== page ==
Sensuous Chicago

by Jeff McMahon
I have a tiny radio that magically describes events as I come upon them.
It started two summers ago. I had just returned to Chicago after some lost decades in the sunkissed West. I was walking on North Clark Street with the earphones in, sampling the local frequencies between blasts of static: salsa, sports talk, weather reports, when I chanced upon a resonant voice:
"It's a high fly ball to deep left field–"
The voice seemed oddly stereophonic until I realized it came not only from my earphones, but also from the open window of a nearby taxi, the open door of a market:
"It's back, way back–home run!"
Then the cheers that began in my earphones exploded from the city around me, bounded out of the ballpark and rolled like thunder across the brickscape.
This is no surprise, I realize, to anyone who's been to Wrigleyville during a Cubs game. The neighborhood occasionally bursts into applause. But when I first heard it, the little hairs went stiff on the back of my neck.
After lost decades in the sunkissed West, in one-taxi towns with neither baseball nor crowds, I had come upon an entirely different sense of place. This was the moment when, if I were Dorothy, I would inform Toto that we're no longer in Kansas.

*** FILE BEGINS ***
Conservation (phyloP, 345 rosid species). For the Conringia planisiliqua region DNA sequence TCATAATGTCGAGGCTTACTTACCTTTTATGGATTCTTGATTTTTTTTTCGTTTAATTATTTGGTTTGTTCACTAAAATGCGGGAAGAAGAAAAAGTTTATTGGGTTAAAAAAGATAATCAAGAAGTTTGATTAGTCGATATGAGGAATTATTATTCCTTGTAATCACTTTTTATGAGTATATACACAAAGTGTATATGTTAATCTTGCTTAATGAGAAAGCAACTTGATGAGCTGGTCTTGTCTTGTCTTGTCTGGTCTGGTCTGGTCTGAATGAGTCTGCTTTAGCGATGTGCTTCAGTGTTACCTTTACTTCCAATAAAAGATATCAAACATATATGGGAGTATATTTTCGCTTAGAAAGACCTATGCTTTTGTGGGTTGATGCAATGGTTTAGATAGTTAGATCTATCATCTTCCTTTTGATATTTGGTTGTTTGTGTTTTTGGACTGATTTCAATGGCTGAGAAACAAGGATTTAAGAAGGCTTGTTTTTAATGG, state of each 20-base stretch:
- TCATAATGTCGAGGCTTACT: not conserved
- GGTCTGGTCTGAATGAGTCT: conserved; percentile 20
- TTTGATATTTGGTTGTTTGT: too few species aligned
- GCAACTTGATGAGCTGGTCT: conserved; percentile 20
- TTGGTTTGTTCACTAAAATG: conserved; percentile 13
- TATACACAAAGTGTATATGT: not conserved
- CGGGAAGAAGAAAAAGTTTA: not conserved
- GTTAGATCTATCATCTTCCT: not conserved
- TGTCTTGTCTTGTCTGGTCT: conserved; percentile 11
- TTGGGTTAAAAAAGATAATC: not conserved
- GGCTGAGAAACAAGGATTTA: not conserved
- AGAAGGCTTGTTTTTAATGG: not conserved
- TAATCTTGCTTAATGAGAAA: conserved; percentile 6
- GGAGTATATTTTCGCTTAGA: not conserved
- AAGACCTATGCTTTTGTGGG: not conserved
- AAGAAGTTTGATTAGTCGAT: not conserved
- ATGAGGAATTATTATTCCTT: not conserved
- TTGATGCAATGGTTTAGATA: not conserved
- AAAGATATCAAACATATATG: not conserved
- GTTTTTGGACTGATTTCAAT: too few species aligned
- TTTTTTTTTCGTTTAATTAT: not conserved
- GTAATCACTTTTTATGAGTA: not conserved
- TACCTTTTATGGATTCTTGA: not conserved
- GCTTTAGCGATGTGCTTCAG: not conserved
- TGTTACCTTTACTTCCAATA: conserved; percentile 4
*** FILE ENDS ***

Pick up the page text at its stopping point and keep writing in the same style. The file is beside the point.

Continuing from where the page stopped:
To a Sox fan like me, a Cubs home run is just another form of white-collar crime, but the South Side had its own essential moment waiting for me and my radio.
It happened just days ago, not far from the park once known as Comiskey. I was bicycling through Bridgeport when I chanced upon a gaggle of cops and men-in-black raking dirt beside a grassy knoll at 33rd and Stewart.
As I arrived, my radio began to explain:
"Acting on a tip, FBI agents are digging up an embankment at the edge of a White Sox parking lot, looking for the remains of a mob-hit victim from the 1970s."
Veteran Chicagoans may be accustomed to having their radios narrate their urban adventures, but I have come to suspect that mine taps into some other frequency, a kind of city ESP.
Its signals have grown menacing since that harmless home run. I've found myself at Clark and Division while my radio recalled the riots of 1969, at 24th and Michigan the morning after the E2 nightclub stampede, on Wrightwood the day of the porch collapse.
Chicago has plenty of events that I'd rather not stumble upon. My radio loves to dwell on gang shootouts, dog attacks, car crashes, strong-arm robberies, molestations… so sometimes I turn my radio off.
With the radio off, this city is far from silent. Its engines growl and its jets whine above the measured clatter of the sleepless El, while the rusty wings of pigeons squeak as they flock toward secret lofts.
To this music moves a remarkable people. Rebounding from every tragedy described by their radios, they invest new hope in every fly ball.

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